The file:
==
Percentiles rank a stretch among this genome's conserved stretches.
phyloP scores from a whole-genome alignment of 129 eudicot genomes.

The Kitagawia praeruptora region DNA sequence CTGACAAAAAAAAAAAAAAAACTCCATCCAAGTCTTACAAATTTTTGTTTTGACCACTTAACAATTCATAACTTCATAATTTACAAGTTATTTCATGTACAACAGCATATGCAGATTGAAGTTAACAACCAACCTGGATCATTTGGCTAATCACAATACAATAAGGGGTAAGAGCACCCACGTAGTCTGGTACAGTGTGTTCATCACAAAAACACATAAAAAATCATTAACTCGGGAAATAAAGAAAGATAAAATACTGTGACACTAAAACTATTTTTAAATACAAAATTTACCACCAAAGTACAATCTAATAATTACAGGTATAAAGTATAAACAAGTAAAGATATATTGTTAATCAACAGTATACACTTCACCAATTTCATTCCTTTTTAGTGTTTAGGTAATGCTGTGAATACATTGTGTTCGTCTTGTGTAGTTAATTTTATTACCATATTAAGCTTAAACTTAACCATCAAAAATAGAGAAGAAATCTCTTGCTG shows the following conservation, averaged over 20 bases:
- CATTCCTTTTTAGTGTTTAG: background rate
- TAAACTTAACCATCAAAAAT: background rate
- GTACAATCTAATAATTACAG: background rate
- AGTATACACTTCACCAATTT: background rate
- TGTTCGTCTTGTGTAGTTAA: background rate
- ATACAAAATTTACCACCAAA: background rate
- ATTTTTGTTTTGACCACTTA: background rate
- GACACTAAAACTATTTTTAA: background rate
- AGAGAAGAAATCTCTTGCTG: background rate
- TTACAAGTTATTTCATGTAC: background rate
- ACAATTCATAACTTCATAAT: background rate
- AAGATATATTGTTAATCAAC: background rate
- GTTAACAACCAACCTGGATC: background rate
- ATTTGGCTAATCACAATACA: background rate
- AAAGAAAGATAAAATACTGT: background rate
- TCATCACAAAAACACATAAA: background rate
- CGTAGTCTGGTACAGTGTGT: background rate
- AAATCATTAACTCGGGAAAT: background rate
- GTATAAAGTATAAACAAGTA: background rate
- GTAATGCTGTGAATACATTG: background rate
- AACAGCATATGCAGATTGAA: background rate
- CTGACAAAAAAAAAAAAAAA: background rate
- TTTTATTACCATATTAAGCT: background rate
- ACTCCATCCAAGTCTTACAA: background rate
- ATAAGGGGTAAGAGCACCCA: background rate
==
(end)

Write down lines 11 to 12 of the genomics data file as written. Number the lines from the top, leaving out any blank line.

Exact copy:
- GACACTAAAACTATTTTTAA: background rate
- AGAGAAGAAATCTCTTGCTG: background rate